Minifigs residing in a city of LEGO modular buildings can purchase and repair their bicycles at this custom modular bike shop built by Łukasz Libuszewski. Interesting colors and unusual use of elements define the series as much as the modular standard, and there is no shortage of this throughout the build.
Łukasz added an elevator to his bike shop modular, and looking in the center column with gear racks on either side and a janitor standing slightly elevated, it appears to be functional.
View more shots of Łukasz’s building on Flickr.
Cecilie Fritzvold has once again been inspired to create a microscale city skyline in the style of the skyline sets within the LEGO Architecture theme. LEGO released 21028 New York City, 21027 Berlin and 21026 Venice as part of a trio of new city skyline sets earlier this year. Cecilie has chosen the beautiful French capital, Paris, a city full of impressive architecture and grandiose buildings. Cecile’s build includes (from left to right) Arc de Triomphe, Tour Eiffel, Dômes des Invalides, Notre-Dame, and Colonne de Juillet (Place de la Bastille). The small strips of transparent blue on each side represent the River Seine.
Notre-Dame is my own favourite in this build — I think that the combination of ingenious parts use and the textured stonework for such a small build are fantastic. If you like this type of build, you will also enjoy Cecilie’s Tokyo skyline build that we blogged a couple of months ago and Michael Jasper’s microscale model of Dortmund.
The official LEGO Eiffel Tower 10181 set is one of the largest sets released, with 3428 parts. For those with less room for such a monster set or fewer pennies to afford such a sizeable price-tag, have a look at LegoJale‘s latest creation, which users a single part depicting the Eiffel Tower: A minifig hand. This microscale build manages to capture the essence of the Eiffel Tower, the skyline in the background, and the fountains in the foreground (as per the image that the build is based upon) with just a handful of parts.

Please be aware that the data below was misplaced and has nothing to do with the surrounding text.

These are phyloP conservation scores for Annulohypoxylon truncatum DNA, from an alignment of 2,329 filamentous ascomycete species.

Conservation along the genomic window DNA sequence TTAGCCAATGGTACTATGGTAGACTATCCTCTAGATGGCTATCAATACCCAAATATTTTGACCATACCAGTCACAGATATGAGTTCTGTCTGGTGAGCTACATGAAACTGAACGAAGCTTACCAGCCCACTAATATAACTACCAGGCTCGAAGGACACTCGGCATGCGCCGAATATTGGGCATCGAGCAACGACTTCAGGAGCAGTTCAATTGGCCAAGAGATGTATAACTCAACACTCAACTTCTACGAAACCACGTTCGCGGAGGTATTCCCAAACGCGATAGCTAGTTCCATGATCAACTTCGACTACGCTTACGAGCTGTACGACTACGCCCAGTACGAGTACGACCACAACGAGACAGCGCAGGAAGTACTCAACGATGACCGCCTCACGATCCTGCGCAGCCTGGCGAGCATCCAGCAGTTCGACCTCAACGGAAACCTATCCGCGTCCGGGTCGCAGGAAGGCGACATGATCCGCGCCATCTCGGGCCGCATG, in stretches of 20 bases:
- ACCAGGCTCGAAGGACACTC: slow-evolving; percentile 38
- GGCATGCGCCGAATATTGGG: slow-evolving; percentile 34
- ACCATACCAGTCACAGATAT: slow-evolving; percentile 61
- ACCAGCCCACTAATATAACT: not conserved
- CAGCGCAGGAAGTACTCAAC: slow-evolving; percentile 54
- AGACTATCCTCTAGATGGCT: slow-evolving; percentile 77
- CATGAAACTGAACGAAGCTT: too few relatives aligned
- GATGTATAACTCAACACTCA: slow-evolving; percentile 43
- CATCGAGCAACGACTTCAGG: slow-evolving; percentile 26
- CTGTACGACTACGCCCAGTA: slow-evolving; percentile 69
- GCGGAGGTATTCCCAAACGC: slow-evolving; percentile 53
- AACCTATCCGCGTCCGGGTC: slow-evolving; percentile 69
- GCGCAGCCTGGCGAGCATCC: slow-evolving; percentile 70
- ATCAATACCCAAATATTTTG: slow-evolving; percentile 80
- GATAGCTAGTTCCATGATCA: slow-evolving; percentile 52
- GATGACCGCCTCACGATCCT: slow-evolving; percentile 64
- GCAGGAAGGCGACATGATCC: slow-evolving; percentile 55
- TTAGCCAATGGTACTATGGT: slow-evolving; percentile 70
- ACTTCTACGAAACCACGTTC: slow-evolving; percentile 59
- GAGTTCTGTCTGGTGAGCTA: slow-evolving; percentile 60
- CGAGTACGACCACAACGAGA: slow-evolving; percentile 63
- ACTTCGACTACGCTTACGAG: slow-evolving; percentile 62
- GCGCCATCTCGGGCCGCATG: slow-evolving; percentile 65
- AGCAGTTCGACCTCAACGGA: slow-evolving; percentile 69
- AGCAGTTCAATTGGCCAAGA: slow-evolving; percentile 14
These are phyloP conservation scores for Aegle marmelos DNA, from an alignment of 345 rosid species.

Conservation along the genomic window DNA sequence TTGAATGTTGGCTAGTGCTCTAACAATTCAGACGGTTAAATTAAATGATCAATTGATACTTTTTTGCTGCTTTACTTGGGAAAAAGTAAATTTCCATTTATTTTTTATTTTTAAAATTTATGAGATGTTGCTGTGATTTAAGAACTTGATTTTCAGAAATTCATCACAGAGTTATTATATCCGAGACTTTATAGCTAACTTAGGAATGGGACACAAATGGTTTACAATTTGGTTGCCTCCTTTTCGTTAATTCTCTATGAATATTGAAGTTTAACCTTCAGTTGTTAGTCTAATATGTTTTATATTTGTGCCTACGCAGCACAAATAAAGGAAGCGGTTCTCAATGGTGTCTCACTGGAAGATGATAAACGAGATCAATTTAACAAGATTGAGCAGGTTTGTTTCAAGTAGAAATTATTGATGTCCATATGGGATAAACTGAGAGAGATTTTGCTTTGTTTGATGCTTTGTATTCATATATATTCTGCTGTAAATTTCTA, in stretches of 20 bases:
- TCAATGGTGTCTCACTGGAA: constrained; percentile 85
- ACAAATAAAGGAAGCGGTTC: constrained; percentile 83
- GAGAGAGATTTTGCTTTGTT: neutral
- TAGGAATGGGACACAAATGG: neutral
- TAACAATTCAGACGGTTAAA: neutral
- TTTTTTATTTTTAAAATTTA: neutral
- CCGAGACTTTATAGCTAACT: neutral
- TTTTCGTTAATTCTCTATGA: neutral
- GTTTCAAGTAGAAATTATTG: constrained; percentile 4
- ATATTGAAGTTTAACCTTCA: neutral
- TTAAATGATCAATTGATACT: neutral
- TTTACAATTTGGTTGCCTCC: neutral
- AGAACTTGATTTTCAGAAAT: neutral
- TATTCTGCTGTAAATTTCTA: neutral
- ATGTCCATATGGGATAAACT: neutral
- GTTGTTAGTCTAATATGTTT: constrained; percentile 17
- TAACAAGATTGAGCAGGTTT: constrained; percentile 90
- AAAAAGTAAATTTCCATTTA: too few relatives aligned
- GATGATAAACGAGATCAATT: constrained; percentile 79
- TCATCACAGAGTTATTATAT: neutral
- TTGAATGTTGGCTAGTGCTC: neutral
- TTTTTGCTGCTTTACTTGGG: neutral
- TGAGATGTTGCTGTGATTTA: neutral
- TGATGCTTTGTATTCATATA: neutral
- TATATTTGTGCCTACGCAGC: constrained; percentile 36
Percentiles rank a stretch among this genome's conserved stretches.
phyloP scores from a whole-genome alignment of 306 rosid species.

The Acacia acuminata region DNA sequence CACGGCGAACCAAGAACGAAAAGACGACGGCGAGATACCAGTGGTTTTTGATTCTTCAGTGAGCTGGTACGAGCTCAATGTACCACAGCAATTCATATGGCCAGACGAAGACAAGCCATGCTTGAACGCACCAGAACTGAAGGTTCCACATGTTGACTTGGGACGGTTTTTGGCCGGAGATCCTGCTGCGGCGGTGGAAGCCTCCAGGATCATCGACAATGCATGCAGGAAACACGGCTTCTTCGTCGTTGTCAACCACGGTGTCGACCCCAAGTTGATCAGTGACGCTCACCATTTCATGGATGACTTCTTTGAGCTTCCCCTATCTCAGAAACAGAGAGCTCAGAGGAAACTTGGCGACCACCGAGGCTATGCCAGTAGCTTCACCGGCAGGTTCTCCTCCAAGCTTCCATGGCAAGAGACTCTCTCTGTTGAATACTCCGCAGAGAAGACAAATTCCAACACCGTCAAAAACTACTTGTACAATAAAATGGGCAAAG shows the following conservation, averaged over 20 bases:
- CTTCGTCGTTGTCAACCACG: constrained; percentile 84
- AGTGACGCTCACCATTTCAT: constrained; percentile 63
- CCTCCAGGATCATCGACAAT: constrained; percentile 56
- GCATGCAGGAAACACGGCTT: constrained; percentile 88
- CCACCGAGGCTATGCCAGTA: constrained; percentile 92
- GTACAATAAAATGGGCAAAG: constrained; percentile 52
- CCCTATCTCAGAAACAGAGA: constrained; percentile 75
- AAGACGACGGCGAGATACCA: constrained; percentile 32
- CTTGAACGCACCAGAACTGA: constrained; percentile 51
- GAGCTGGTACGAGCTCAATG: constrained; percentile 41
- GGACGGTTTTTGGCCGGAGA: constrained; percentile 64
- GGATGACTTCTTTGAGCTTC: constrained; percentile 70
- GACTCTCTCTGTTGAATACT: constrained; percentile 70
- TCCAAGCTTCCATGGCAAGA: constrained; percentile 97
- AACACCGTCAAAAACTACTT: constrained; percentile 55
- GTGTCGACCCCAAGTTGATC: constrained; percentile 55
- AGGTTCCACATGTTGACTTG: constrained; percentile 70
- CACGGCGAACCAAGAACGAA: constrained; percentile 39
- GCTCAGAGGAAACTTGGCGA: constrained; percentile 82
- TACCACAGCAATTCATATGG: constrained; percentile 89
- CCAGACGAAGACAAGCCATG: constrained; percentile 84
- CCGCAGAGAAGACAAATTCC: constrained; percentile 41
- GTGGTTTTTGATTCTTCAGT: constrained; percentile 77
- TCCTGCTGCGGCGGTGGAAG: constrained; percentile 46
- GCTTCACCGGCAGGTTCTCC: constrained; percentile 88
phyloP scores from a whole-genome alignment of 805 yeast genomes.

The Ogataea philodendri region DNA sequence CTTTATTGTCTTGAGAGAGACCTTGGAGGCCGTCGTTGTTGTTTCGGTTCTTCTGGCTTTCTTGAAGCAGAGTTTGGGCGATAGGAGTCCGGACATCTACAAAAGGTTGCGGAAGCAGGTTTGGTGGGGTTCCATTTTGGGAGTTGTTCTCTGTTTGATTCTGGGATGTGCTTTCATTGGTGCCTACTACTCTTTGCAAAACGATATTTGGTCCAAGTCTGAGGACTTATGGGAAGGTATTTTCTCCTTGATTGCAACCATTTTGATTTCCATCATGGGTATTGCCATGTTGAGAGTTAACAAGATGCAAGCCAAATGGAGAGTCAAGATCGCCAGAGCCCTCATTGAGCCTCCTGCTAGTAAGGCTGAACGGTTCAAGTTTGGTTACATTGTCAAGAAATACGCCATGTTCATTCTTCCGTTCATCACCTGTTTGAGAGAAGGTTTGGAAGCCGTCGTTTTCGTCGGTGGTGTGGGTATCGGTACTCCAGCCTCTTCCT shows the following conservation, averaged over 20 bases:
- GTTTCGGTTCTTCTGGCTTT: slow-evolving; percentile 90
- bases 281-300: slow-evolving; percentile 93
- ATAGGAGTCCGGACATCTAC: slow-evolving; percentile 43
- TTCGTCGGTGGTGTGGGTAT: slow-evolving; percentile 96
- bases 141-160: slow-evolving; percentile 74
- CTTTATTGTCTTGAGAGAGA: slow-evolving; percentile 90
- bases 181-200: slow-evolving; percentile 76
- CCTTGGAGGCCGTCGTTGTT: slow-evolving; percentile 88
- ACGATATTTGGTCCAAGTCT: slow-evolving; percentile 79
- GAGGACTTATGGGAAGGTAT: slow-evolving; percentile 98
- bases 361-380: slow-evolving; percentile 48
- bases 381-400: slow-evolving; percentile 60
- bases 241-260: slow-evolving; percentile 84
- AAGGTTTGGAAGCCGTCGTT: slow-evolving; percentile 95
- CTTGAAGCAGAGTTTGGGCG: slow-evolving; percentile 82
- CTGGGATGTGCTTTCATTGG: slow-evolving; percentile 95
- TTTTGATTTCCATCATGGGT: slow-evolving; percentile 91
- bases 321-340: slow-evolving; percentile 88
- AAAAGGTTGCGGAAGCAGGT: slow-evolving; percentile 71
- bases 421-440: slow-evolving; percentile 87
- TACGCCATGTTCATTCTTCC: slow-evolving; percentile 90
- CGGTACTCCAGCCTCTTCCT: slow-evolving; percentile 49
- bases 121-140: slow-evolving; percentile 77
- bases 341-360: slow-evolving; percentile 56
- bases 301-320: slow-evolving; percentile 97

The set-up for this shot shows how distancing parts of the build can give a very good foreground and background feel to the final shot without requiring any scaling. I always enjoy seeing set-up shots and this one is great because there is no fancy equipment — just LEGO, a book, and a camera.
It’s a bit to early for roasting chestnuts, though I suppose you could go for roasting pumpkin seeds near the fire. Heikki Mattila has given us this glorious little fireplace, complete with a stand for wood and kindling. The fireplace itself is lit with LEDs, which adds a very nice touch to the presentation. I particularly like the spindly tree off to the left, though I daresay it looks like it should be a bit further away from the heat source.
There aren’t many things more brutal or impersonal than a 41-story public housing tower. Seen from afar, they almost look like prisons from the future. Sau Mau Ping was one of the first tower projects in the Hong Kong area. Construction began in the 60s, and even though most of the buildings have been torn down, the towers still house over 38,000 people. But this LEGO model inspired by the towers from Yan and Vincent is not brutal or impersonal at all. Each window decoration offers a glimpse into the personality of the person who calls this place home. And the brightly colored lamps in the courtyard are a reminder that this is a place of history and culture, not a prison. Being made of concrete blocks doesn’t prevent a house from becoming a home.
This rendition might not be 41 stories like the real towers, but it is definitely a massive model that is interesting from many different perspectives. I challenge you to find two windows the same.
I am fascinated by how buildings change through time. It’s so interesting to see how they are built, rebuilt, and modified as the needs of a community change. Lasse Vestergård has built this evolution of Roskilde Cathedral, a beautiful cathredral in Denmark. It serves as the final resting place for Danish royalty, and has been on the UNESCO World Heritage Site list since 1995.
Lasse has provided a ton of history and backstory for each iteration of the Catherdral, starting with the Danish King Harald Bluetooth in 980 CE all the way up to 2016. I invite you to view each build and read its history!
Click here to take a walk through time